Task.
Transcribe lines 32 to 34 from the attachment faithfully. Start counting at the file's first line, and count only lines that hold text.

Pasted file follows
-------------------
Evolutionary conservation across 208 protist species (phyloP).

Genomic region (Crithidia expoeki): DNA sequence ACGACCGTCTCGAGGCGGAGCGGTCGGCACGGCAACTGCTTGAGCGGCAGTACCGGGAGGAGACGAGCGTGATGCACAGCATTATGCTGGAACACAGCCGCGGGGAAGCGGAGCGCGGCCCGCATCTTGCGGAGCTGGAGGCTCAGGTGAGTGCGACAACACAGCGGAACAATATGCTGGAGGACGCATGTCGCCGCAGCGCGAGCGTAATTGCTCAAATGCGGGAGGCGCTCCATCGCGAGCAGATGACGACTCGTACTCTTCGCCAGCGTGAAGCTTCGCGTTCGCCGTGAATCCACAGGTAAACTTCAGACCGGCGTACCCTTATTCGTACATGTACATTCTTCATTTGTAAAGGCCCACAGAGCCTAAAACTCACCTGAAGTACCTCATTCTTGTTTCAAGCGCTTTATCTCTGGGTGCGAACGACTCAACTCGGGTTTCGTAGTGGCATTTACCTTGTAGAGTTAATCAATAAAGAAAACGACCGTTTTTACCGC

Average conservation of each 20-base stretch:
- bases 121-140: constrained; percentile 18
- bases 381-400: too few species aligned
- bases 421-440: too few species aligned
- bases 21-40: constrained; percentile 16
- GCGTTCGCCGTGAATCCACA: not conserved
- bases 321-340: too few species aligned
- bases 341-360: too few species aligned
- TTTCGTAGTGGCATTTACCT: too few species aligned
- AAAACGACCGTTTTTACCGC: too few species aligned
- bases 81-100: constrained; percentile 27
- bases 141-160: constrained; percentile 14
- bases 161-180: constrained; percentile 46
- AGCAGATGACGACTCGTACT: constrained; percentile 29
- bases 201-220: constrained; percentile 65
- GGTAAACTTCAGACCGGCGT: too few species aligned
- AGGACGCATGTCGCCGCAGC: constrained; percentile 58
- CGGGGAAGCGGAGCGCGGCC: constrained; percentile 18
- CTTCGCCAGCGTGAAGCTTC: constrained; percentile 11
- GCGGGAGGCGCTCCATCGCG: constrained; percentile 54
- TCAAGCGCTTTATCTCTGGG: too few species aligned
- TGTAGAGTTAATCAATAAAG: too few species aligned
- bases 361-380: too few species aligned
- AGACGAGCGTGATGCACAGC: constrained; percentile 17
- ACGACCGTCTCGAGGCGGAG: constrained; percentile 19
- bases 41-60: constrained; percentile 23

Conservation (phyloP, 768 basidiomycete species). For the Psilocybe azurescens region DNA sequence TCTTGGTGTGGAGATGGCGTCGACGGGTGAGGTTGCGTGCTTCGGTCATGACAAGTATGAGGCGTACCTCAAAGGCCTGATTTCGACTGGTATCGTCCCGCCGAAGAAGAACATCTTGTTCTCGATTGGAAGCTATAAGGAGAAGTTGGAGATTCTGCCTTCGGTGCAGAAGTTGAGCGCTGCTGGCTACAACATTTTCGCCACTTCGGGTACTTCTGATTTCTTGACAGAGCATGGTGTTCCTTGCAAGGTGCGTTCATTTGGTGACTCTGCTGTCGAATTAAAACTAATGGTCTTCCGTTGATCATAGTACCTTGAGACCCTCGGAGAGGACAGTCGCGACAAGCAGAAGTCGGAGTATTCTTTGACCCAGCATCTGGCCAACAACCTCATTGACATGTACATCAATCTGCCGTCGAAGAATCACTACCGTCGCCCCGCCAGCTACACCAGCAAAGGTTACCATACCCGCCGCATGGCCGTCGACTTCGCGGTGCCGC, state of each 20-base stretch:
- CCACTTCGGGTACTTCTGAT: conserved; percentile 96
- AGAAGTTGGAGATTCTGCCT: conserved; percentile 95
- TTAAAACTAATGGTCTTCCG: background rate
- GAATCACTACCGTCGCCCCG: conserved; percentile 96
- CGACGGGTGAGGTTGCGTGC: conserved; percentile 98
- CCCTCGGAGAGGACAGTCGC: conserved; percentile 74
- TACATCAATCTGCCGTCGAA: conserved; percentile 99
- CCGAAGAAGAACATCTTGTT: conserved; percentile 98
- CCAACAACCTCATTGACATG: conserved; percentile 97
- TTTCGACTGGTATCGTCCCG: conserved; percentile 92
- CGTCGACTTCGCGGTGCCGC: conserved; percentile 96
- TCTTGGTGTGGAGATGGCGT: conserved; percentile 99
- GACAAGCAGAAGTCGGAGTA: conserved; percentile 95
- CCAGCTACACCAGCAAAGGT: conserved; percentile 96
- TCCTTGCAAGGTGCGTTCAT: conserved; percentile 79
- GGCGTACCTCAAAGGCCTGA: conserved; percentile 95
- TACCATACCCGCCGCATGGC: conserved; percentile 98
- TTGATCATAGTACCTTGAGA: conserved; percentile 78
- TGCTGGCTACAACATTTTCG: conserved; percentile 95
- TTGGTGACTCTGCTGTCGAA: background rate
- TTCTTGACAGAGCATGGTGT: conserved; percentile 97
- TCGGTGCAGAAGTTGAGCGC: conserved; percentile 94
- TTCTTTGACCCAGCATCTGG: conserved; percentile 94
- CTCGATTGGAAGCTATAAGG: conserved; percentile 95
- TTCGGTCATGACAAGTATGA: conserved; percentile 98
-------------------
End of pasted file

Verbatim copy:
- TTAAAACTAATGGTCTTCCG: background rate
- GAATCACTACCGTCGCCCCG: conserved; percentile 96
- CGACGGGTGAGGTTGCGTGC: conserved; percentile 98